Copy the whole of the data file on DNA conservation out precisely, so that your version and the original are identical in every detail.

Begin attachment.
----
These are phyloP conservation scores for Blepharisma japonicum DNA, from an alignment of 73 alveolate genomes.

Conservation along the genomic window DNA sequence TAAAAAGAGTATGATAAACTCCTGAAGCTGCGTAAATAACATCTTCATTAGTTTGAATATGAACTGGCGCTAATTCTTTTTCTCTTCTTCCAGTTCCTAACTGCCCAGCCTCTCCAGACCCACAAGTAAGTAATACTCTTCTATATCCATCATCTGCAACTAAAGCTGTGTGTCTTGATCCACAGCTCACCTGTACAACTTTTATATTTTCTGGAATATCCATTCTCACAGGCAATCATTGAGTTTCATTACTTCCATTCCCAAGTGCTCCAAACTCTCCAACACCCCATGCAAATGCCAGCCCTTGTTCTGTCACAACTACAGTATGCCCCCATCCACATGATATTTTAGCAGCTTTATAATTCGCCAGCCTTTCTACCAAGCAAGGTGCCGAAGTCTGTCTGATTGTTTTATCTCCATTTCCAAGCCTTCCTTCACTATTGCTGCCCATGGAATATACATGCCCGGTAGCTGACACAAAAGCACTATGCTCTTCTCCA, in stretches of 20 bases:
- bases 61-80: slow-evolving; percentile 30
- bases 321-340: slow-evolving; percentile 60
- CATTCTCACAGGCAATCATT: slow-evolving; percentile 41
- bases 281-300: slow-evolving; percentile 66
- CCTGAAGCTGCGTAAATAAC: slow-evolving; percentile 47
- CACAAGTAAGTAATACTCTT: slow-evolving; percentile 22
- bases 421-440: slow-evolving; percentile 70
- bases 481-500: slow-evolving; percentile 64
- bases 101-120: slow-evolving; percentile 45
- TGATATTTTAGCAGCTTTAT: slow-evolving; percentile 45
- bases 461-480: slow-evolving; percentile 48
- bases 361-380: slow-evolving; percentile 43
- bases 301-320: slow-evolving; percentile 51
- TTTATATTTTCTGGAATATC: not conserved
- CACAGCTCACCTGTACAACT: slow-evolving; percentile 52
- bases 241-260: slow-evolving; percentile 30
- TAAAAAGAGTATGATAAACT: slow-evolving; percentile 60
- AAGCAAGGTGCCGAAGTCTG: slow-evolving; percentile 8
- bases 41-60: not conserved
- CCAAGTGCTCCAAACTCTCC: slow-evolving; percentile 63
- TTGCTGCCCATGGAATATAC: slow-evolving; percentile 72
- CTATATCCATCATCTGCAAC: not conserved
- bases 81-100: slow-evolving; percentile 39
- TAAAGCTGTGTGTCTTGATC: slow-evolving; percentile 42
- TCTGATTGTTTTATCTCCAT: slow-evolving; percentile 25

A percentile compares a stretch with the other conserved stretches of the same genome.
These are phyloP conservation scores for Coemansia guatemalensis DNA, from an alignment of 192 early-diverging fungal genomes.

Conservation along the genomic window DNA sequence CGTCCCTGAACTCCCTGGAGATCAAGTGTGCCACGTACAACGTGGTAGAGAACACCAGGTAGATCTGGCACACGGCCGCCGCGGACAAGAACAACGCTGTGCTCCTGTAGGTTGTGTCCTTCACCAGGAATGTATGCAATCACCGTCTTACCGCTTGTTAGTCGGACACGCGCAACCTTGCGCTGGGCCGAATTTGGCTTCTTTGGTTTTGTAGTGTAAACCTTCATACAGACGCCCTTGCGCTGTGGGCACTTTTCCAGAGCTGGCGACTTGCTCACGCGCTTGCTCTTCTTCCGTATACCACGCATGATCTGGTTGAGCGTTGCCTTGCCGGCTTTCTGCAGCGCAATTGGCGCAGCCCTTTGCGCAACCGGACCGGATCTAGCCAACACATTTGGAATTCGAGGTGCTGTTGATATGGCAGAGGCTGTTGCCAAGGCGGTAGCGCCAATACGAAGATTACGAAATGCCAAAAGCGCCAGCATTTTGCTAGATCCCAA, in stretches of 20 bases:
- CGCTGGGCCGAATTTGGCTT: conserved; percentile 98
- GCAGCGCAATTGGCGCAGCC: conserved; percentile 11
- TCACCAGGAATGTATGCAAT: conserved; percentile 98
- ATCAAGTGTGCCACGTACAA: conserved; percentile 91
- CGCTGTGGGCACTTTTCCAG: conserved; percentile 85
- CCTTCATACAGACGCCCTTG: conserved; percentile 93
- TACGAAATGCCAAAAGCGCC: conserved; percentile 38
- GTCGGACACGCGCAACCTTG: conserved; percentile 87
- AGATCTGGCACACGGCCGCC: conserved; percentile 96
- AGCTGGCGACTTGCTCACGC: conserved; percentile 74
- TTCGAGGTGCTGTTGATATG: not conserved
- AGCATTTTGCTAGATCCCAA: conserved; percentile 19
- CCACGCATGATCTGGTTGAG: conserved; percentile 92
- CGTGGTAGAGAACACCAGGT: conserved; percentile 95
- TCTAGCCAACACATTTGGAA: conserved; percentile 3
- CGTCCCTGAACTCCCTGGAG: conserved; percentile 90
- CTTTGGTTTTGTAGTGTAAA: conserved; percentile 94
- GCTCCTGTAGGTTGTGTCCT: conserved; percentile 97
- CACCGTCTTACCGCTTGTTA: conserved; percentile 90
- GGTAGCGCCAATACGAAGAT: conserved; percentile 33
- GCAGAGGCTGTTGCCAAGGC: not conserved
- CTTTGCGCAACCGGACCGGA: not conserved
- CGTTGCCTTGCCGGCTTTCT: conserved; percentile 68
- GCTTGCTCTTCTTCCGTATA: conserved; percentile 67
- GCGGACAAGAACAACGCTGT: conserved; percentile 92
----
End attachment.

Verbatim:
These are phyloP conservation scores for Blepharisma japonicum DNA, from an alignment of 73 alveolate genomes.

Conservation along the genomic window DNA sequence TAAAAAGAGTATGATAAACTCCTGAAGCTGCGTAAATAACATCTTCATTAGTTTGAATATGAACTGGCGCTAATTCTTTTTCTCTTCTTCCAGTTCCTAACTGCCCAGCCTCTCCAGACCCACAAGTAAGTAATACTCTTCTATATCCATCATCTGCAACTAAAGCTGTGTGTCTTGATCCACAGCTCACCTGTACAACTTTTATATTTTCTGGAATATCCATTCTCACAGGCAATCATTGAGTTTCATTACTTCCATTCCCAAGTGCTCCAAACTCTCCAACACCCCATGCAAATGCCAGCCCTTGTTCTGTCACAACTACAGTATGCCCCCATCCACATGATATTTTAGCAGCTTTATAATTCGCCAGCCTTTCTACCAAGCAAGGTGCCGAAGTCTGTCTGATTGTTTTATCTCCATTTCCAAGCCTTCCTTCACTATTGCTGCCCATGGAATATACATGCCCGGTAGCTGACACAAAAGCACTATGCTCTTCTCCA, in stretches of 20 bases:
- bases 61-80: slow-evolving; percentile 30
- bases 321-340: slow-evolving; percentile 60
- CATTCTCACAGGCAATCATT: slow-evolving; percentile 41
- bases 281-300: slow-evolving; percentile 66
- CCTGAAGCTGCGTAAATAAC: slow-evolving; percentile 47
- CACAAGTAAGTAATACTCTT: slow-evolving; percentile 22
- bases 421-440: slow-evolving; percentile 70
- bases 481-500: slow-evolving; percentile 64
- bases 101-120: slow-evolving; percentile 45
- TGATATTTTAGCAGCTTTAT: slow-evolving; percentile 45
- bases 461-480: slow-evolving; percentile 48
- bases 361-380: slow-evolving; percentile 43
- bases 301-320: slow-evolving; percentile 51
- TTTATATTTTCTGGAATATC: not conserved
- CACAGCTCACCTGTACAACT: slow-evolving; percentile 52
- bases 241-260: slow-evolving; percentile 30
- TAAAAAGAGTATGATAAACT: slow-evolving; percentile 60
- AAGCAAGGTGCCGAAGTCTG: slow-evolving; percentile 8
- bases 41-60: not conserved
- CCAAGTGCTCCAAACTCTCC: slow-evolving; percentile 63
- TTGCTGCCCATGGAATATAC: slow-evolving; percentile 72
- CTATATCCATCATCTGCAAC: not conserved
- bases 81-100: slow-evolving; percentile 39
- TAAAGCTGTGTGTCTTGATC: slow-evolving; percentile 42
- TCTGATTGTTTTATCTCCAT: slow-evolving; percentile 25

A percentile compares a stretch with the other conserved stretches of the same genome.
These are phyloP conservation scores for Coemansia guatemalensis DNA, from an alignment of 192 early-diverging fungal genomes.

Conservation along the genomic window DNA sequence CGTCCCTGAACTCCCTGGAGATCAAGTGTGCCACGTACAACGTGGTAGAGAACACCAGGTAGATCTGGCACACGGCCGCCGCGGACAAGAACAACGCTGTGCTCCTGTAGGTTGTGTCCTTCACCAGGAATGTATGCAATCACCGTCTTACCGCTTGTTAGTCGGACACGCGCAACCTTGCGCTGGGCCGAATTTGGCTTCTTTGGTTTTGTAGTGTAAACCTTCATACAGACGCCCTTGCGCTGTGGGCACTTTTCCAGAGCTGGCGACTTGCTCACGCGCTTGCTCTTCTTCCGTATACCACGCATGATCTGGTTGAGCGTTGCCTTGCCGGCTTTCTGCAGCGCAATTGGCGCAGCCCTTTGCGCAACCGGACCGGATCTAGCCAACACATTTGGAATTCGAGGTGCTGTTGATATGGCAGAGGCTGTTGCCAAGGCGGTAGCGCCAATACGAAGATTACGAAATGCCAAAAGCGCCAGCATTTTGCTAGATCCCAA, in stretches of 20 bases:
- CGCTGGGCCGAATTTGGCTT: conserved; percentile 98
- GCAGCGCAATTGGCGCAGCC: conserved; percentile 11
- TCACCAGGAATGTATGCAAT: conserved; percentile 98
- ATCAAGTGTGCCACGTACAA: conserved; percentile 91
- CGCTGTGGGCACTTTTCCAG: conserved; percentile 85
- CCTTCATACAGACGCCCTTG: conserved; percentile 93
- TACGAAATGCCAAAAGCGCC: conserved; percentile 38
- GTCGGACACGCGCAACCTTG: conserved; percentile 87
- AGATCTGGCACACGGCCGCC: conserved; percentile 96
- AGCTGGCGACTTGCTCACGC: conserved; percentile 74
- TTCGAGGTGCTGTTGATATG: not conserved
- AGCATTTTGCTAGATCCCAA: conserved; percentile 19
- CCACGCATGATCTGGTTGAG: conserved; percentile 92
- CGTGGTAGAGAACACCAGGT: conserved; percentile 95
- TCTAGCCAACACATTTGGAA: conserved; percentile 3
- CGTCCCTGAACTCCCTGGAG: conserved; percentile 90
- CTTTGGTTTTGTAGTGTAAA: conserved; percentile 94
- GCTCCTGTAGGTTGTGTCCT: conserved; percentile 97
- CACCGTCTTACCGCTTGTTA: conserved; percentile 90
- GGTAGCGCCAATACGAAGAT: conserved; percentile 33
- GCAGAGGCTGTTGCCAAGGC: not conserved
- CTTTGCGCAACCGGACCGGA: not conserved
- CGTTGCCTTGCCGGCTTTCT: conserved; percentile 68
- GCTTGCTCTTCTTCCGTATA: conserved; percentile 67
- GCGGACAAGAACAACGCTGT: conserved; percentile 92